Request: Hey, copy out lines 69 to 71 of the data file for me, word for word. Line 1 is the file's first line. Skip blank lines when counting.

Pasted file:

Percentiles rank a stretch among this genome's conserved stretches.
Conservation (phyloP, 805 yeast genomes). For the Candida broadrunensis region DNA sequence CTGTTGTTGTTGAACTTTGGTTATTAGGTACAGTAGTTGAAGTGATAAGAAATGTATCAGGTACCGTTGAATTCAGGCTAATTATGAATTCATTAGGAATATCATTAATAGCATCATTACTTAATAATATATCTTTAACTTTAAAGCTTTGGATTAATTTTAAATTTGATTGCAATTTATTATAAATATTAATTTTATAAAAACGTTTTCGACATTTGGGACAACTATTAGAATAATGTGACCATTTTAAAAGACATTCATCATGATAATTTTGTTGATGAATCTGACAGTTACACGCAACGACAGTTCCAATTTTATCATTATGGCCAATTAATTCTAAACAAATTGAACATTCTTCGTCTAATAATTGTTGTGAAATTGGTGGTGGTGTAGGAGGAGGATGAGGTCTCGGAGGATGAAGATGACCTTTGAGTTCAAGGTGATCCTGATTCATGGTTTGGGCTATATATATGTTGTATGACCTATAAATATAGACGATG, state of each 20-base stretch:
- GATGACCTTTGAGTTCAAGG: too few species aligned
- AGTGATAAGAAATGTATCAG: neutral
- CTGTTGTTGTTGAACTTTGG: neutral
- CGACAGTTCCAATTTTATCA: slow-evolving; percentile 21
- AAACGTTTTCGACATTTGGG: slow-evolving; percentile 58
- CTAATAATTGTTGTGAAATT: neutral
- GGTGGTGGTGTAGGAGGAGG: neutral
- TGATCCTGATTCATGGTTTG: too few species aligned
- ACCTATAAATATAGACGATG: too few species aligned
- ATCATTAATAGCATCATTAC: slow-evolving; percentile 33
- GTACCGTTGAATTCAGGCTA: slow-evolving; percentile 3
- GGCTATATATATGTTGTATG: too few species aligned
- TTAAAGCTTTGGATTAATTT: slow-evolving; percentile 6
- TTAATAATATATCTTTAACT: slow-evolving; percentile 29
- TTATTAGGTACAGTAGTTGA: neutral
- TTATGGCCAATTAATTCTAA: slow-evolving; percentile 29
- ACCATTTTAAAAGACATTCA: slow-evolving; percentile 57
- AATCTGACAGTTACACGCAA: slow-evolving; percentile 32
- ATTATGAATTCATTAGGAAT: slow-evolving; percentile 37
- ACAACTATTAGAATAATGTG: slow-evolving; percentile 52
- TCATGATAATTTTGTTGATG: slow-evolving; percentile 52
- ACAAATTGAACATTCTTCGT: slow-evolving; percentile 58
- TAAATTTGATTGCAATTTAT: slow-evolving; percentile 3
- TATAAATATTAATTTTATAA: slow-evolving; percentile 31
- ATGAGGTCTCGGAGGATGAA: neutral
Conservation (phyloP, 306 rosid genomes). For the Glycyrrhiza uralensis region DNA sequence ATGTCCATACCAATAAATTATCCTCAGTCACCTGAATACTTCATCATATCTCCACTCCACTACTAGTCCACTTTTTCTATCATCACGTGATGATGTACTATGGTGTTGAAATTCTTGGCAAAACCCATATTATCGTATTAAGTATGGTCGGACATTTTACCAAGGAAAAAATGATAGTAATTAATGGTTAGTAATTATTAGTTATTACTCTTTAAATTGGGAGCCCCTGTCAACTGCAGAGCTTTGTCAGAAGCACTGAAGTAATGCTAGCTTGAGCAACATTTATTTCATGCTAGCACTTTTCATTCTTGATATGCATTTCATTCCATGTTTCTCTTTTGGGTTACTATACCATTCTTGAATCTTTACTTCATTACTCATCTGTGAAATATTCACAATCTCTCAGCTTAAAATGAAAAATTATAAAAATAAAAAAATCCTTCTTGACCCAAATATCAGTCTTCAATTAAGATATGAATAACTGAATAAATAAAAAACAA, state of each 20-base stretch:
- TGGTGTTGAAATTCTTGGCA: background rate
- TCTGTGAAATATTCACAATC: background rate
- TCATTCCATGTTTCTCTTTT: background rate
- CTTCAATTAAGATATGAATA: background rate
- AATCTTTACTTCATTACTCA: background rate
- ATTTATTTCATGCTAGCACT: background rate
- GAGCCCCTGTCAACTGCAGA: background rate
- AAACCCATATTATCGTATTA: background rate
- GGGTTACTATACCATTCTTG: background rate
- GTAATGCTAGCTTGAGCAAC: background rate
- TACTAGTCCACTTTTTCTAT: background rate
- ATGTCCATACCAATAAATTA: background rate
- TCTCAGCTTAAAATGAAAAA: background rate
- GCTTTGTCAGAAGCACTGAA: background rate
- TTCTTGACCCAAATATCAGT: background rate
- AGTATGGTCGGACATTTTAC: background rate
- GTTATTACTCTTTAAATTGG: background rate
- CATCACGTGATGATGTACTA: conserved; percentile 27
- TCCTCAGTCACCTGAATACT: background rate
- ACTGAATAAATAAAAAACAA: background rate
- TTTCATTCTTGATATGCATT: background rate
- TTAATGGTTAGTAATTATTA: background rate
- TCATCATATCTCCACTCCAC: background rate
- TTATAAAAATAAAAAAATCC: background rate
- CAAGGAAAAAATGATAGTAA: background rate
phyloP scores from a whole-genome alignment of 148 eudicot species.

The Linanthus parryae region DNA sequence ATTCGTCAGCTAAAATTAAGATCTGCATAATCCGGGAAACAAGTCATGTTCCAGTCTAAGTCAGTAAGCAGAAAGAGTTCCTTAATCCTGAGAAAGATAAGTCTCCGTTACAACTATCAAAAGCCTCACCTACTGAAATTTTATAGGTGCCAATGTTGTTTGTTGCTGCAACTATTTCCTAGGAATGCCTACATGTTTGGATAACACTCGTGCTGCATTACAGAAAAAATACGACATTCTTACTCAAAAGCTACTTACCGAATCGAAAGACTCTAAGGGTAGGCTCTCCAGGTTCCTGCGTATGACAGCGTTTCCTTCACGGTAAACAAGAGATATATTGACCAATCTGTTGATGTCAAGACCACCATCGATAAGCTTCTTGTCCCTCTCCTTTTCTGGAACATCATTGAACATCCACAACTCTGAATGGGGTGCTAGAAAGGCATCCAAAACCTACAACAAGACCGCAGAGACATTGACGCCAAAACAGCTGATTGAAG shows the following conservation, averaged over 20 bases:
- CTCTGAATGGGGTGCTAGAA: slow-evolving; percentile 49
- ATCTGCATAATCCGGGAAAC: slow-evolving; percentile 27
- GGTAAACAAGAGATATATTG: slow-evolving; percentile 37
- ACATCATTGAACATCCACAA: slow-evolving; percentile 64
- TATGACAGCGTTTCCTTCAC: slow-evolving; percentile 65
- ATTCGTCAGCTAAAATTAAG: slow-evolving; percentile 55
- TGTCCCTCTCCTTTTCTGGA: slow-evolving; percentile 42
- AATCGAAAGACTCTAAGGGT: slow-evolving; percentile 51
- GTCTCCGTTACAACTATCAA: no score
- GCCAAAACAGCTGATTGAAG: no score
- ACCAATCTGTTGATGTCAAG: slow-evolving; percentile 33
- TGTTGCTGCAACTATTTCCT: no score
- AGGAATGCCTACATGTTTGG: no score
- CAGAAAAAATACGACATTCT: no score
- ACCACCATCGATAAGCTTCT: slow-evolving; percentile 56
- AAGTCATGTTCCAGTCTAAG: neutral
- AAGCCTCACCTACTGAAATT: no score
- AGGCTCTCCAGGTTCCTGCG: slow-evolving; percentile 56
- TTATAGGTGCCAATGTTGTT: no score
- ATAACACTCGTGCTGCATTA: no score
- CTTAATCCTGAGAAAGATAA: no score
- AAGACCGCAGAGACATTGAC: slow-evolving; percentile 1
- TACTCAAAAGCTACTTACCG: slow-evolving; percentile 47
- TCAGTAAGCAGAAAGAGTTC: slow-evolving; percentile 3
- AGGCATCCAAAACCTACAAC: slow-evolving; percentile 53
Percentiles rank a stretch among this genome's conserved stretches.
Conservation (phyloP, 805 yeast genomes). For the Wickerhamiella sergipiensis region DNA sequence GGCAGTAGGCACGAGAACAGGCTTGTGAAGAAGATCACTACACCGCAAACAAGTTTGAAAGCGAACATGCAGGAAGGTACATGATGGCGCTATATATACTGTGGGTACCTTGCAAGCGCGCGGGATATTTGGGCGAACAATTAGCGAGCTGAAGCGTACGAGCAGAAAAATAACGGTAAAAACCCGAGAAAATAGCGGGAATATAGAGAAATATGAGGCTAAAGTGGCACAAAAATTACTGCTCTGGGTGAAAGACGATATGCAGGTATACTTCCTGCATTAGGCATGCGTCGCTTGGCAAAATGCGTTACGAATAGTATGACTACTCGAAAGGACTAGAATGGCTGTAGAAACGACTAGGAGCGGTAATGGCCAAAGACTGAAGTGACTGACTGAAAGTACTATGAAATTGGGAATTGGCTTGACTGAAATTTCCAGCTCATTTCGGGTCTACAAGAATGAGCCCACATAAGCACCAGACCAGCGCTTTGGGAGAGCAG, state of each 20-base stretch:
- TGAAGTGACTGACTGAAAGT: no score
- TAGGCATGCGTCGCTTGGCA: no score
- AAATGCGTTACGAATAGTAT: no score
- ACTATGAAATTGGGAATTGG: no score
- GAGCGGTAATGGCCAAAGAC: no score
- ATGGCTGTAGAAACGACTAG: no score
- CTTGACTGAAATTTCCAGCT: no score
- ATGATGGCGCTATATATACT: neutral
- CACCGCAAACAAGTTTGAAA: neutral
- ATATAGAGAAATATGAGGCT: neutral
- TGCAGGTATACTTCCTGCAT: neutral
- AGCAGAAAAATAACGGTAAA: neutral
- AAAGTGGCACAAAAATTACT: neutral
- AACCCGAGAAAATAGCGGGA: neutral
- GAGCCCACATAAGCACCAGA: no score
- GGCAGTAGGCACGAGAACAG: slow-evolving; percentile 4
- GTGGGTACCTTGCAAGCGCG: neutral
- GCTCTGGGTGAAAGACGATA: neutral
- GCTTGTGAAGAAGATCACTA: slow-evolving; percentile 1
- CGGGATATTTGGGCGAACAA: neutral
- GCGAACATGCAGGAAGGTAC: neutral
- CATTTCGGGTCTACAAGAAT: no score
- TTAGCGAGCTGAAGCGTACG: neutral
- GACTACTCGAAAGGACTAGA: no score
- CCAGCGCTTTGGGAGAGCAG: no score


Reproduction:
- CAGAAAAAATACGACATTCT: no score
- ACCACCATCGATAAGCTTCT: slow-evolving; percentile 56
- AAGTCATGTTCCAGTCTAAG: neutral